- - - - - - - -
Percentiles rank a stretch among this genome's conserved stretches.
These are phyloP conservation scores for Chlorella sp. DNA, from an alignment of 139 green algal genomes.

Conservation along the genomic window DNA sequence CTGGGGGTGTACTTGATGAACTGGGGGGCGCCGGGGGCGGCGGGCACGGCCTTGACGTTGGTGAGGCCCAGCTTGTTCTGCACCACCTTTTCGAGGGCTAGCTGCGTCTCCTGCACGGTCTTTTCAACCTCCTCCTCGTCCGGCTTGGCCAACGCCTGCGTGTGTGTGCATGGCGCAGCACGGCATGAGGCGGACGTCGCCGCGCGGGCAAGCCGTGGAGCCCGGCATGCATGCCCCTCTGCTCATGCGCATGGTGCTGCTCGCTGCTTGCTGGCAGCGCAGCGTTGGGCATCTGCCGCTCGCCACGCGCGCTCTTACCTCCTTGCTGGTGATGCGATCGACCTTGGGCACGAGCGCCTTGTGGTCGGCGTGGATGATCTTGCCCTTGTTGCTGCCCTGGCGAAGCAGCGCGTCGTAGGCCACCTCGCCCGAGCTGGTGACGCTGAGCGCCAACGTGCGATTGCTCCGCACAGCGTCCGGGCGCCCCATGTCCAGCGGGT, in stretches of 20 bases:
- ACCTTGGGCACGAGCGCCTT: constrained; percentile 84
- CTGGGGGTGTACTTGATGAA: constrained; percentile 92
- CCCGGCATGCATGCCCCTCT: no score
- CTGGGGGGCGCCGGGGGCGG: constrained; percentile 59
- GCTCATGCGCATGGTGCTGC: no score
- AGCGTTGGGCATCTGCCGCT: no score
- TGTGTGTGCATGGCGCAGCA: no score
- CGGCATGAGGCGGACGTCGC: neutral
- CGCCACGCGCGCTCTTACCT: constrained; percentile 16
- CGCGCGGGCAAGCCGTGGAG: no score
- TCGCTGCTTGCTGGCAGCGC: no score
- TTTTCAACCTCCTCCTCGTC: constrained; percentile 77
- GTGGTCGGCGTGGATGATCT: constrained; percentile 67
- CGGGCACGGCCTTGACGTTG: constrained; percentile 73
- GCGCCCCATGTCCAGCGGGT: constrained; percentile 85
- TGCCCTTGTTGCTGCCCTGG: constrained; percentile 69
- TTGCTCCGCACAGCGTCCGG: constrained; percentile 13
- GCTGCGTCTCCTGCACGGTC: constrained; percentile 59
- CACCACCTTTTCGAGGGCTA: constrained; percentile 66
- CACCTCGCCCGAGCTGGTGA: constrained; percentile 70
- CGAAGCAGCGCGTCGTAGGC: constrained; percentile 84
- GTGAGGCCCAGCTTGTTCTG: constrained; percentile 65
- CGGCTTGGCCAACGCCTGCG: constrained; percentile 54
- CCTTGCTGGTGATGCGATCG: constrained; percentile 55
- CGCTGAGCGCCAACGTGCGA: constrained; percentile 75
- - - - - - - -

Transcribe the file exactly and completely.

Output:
Percentiles rank a stretch among this genome's conserved stretches.
These are phyloP conservation scores for Chlorella sp. DNA, from an alignment of 139 green algal genomes.

Conservation along the genomic window DNA sequence CTGGGGGTGTACTTGATGAACTGGGGGGCGCCGGGGGCGGCGGGCACGGCCTTGACGTTGGTGAGGCCCAGCTTGTTCTGCACCACCTTTTCGAGGGCTAGCTGCGTCTCCTGCACGGTCTTTTCAACCTCCTCCTCGTCCGGCTTGGCCAACGCCTGCGTGTGTGTGCATGGCGCAGCACGGCATGAGGCGGACGTCGCCGCGCGGGCAAGCCGTGGAGCCCGGCATGCATGCCCCTCTGCTCATGCGCATGGTGCTGCTCGCTGCTTGCTGGCAGCGCAGCGTTGGGCATCTGCCGCTCGCCACGCGCGCTCTTACCTCCTTGCTGGTGATGCGATCGACCTTGGGCACGAGCGCCTTGTGGTCGGCGTGGATGATCTTGCCCTTGTTGCTGCCCTGGCGAAGCAGCGCGTCGTAGGCCACCTCGCCCGAGCTGGTGACGCTGAGCGCCAACGTGCGATTGCTCCGCACAGCGTCCGGGCGCCCCATGTCCAGCGGGT, in stretches of 20 bases:
- ACCTTGGGCACGAGCGCCTT: constrained; percentile 84
- CTGGGGGTGTACTTGATGAA: constrained; percentile 92
- CCCGGCATGCATGCCCCTCT: no score
- CTGGGGGGCGCCGGGGGCGG: constrained; percentile 59
- GCTCATGCGCATGGTGCTGC: no score
- AGCGTTGGGCATCTGCCGCT: no score
- TGTGTGTGCATGGCGCAGCA: no score
- CGGCATGAGGCGGACGTCGC: neutral
- CGCCACGCGCGCTCTTACCT: constrained; percentile 16
- CGCGCGGGCAAGCCGTGGAG: no score
- TCGCTGCTTGCTGGCAGCGC: no score
- TTTTCAACCTCCTCCTCGTC: constrained; percentile 77
- GTGGTCGGCGTGGATGATCT: constrained; percentile 67
- CGGGCACGGCCTTGACGTTG: constrained; percentile 73
- GCGCCCCATGTCCAGCGGGT: constrained; percentile 85
- TGCCCTTGTTGCTGCCCTGG: constrained; percentile 69
- TTGCTCCGCACAGCGTCCGG: constrained; percentile 13
- GCTGCGTCTCCTGCACGGTC: constrained; percentile 59
- CACCACCTTTTCGAGGGCTA: constrained; percentile 66
- CACCTCGCCCGAGCTGGTGA: constrained; percentile 70
- CGAAGCAGCGCGTCGTAGGC: constrained; percentile 84
- GTGAGGCCCAGCTTGTTCTG: constrained; percentile 65
- CGGCTTGGCCAACGCCTGCG: constrained; percentile 54
- CCTTGCTGGTGATGCGATCG: constrained; percentile 55
- CGCTGAGCGCCAACGTGCGA: constrained; percentile 75